Kentucky Insider has talked to one of Pope’s teammates and a fellow coach, Scott Padgett, who is confident that Pope will prove himself as a capable recruiter given his positive attitude, charisma, and worth ethic.

All three have been apparent to Kentucky fans early, and with a talented staff around him, Pope is going to purse the best of the best. As recruiting begins to ramp up with the 2025 class, we will see who that first player is.


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Men's Basketball

Last Season’s Players Say They Will Continue to Support Kentucky Following Calipari’s Departure, “I’ll Come Back, For Sure”



Former Calipari era players say they will continue to support Kentucky following Calipari's departure.
Jordan Prather-USA TODAY Sports

Towards the end of his fifteen season tenure at Kentucky, many fans had mixed feelings about John Calipari. However, his players never wavered in voicing their appreciation and love for him as their coach, and still do.

“To me, he’s the best coach in the world,” Reed Sheppard said at the NBA Draft Combine last week. Sheppard, an in-state product and the son of two former UK stars, has his own pre-existing ties to Kentucky basketball. What about the other players, the ones who came to Lexington from across the country to play for Calipari?

Ben Roberts of the Lexington Herald-Leader asked three players from last year’s roster, Rob Dilligham, Antonio Reeves, and Justin Edwards. It should come as no suprise that they would support Calipari as heads to Arkansas, but they affirm they will continue to support Kentucky. In the end, that is the university that they represented and the fanbase they were supported by.


“I’ll go to the game where they play each other. That would be even, right?” Dillingham said with a laugh, when asked if he would attend any Kentucky or Arkansas games in the near future. “I love Coach Cal. I appreciate him for the opportunity. And you see him — he’s put so many players in the NBA. He’s done a great thing at Kentucky.”

As for where Dillingham will return, it will be Lexington not Fayetteville.

“I’ll come back, for sure, to Kentucky. Obviously, they protected me,” Dillingham said. “It wasn’t just (Calipari). It was the fans. It was the teachers. Everybody there. I love Mitch Barnhart, the Athletic Director. I love all of them. So I really liked the UK experience, because they helped me as a whole, and they treated me like family.”

Reeves, who will go down as John Calipari’s last All-American at Kentucky, makes the point that he played for Calipari and Kentucky, and will support both.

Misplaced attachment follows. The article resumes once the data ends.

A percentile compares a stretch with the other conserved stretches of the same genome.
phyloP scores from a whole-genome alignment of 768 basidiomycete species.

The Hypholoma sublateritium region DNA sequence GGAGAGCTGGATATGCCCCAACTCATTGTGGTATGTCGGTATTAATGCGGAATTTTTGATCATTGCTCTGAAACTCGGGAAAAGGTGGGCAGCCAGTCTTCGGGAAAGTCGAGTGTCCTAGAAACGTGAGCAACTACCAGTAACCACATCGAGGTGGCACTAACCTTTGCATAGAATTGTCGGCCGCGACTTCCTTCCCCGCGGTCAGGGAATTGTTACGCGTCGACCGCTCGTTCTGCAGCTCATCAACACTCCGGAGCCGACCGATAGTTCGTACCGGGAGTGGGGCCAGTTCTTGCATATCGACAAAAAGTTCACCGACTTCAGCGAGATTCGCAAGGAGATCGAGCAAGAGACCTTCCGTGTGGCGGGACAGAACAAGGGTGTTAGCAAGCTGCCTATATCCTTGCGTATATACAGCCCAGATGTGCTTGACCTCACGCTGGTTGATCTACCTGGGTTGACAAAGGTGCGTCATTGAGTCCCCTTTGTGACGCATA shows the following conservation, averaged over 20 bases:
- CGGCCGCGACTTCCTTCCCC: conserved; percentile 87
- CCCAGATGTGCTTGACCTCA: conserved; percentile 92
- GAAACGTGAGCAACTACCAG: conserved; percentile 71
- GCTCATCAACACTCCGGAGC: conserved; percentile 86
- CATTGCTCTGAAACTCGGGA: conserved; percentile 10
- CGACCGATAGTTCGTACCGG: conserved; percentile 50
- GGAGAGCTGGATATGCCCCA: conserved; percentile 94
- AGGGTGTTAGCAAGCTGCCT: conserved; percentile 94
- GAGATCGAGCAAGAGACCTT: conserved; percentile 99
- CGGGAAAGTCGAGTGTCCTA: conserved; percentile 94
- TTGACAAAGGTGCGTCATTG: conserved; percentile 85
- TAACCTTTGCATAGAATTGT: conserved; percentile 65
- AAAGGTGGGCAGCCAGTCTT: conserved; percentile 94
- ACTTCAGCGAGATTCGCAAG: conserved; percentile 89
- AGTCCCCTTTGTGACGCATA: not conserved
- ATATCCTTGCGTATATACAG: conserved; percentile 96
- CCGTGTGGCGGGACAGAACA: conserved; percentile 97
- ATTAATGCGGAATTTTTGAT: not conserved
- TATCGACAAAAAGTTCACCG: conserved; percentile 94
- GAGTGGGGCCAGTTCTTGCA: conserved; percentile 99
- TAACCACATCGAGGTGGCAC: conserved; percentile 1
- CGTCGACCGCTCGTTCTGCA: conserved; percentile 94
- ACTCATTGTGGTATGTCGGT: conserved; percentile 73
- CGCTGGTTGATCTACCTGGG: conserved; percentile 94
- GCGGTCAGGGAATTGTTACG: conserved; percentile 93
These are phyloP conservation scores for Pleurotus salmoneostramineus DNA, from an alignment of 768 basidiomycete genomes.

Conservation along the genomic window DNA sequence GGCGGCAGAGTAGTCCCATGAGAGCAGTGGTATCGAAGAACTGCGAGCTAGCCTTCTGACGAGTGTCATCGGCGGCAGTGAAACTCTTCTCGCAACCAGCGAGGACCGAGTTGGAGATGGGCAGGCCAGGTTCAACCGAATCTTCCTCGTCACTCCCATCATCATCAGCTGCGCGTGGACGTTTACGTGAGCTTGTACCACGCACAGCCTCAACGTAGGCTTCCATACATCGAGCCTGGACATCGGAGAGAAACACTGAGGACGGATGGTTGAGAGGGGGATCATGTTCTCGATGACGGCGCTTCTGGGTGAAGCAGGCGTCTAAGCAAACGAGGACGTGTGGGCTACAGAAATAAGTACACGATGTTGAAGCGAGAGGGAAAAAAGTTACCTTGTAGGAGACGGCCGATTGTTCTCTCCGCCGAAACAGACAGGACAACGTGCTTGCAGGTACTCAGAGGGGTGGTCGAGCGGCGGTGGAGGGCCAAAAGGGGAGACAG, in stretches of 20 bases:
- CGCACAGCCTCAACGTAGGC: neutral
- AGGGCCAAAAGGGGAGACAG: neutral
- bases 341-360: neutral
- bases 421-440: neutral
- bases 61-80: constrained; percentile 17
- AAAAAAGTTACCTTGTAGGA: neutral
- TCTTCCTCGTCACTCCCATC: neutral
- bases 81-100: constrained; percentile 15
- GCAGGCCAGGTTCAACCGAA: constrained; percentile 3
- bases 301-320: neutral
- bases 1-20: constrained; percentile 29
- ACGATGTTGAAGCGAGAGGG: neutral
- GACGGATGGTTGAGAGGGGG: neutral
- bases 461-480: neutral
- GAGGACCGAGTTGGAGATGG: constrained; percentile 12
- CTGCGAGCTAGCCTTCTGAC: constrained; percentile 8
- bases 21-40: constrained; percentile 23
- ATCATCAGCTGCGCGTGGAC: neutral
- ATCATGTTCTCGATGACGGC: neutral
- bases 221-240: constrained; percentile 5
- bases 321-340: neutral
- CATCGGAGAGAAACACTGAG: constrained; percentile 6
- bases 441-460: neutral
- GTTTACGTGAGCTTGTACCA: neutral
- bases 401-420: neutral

“I’d say both. I played for him. So, of course, I’m gonna cheer for him at Arkansas. Why not?” Reeves said. “The fans at Kentucky — I definitely can’t leave them behind. So I definitely gotta go back and just show them love whenever I get a chance. And I came from Kentucky. So I can’t just leave that behind.”

Edwards is one of the few that has had the opportunity to talk to Coach Pope since he took over at Kentucky.

“I’ve talked to Mark Pope. He was here (Draft Combine) today,” Edwards said, “I dapped him up. He told me if I was ever in town and needed a gym that I was always welcome to use the Craft Center. And Coach Cal told us the same: any alum or players that he had (at Kentucky), if they want to come work out, they can always use the gym.”

“Those guys are two genuine guys. You can tell that they’re caring people.”


Edwards’ quote summarizes it greatly. Both are good people and coaches that care about the program.

At the end of the day, Calipari did a lot of good for Kentucky Basketball and will be honored for it in the future. However it was time for a change, or as Calipari said in his departure video, “a new voice”. That new voice is Mark Pope, who is making an effort to bridge all the generations of Kentucky Basketball.

John Wall, arguably the face of the Calipari era, was seen meeting Pope for the the first time this past weekend at a Nike EYBL event in Indianapolis.

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BB Recruiting

Top Transfer Portal Prospect Chaz Lanier to Visit Kentucky on Monday



One of the best scorers in the transfer portal, North Florida transfer Chaz Lanier will visit Kentucky.
Jeffrey Becker-USA TODAY Sports

Mark Pope has filled 11 of 13 scholarship spots on his first Kentucky roster. With just two spots remaining, he is targeting two of the top scorers in the portal, Jaxson Robinson, who played for him last season at BYU, and North Florida transfer Chaz Lanier.

The latter will arrive in Lexington on Sunday night for a visit, first reported by 247Sports, and will visit through Monday. Lanier will be coming off a weekend visit to BYU and is expected to schedule a visit to his home state school of Tennessee soon.

Just a few weeks ago, Lanier, a Nashville native and former Mr. Tennessee basketball finalist, was believed to be a Tennessee lock. After multiple conversations with the Kentucky staff, they are believed to be the leader. This visit is a big opportunity to lock up that recruitment.


Lanier is a 6-4 four-guard from North Florida University, averaged 19.7 points per game with 4.8 assists, shooting an efficient 51% field goal percentage and 44% from 3-point range last season. This play earned him first-team all-conference honors in the A-SUN.

This would be a massive addition for Mark Pope and Kentucky, as Linear was viewed as one of the best scorers and shooters in all of college basketball last season. According to 247Sports, Lanier is the 11th-ranked transfer in the portal, while ESPN has him 42nd.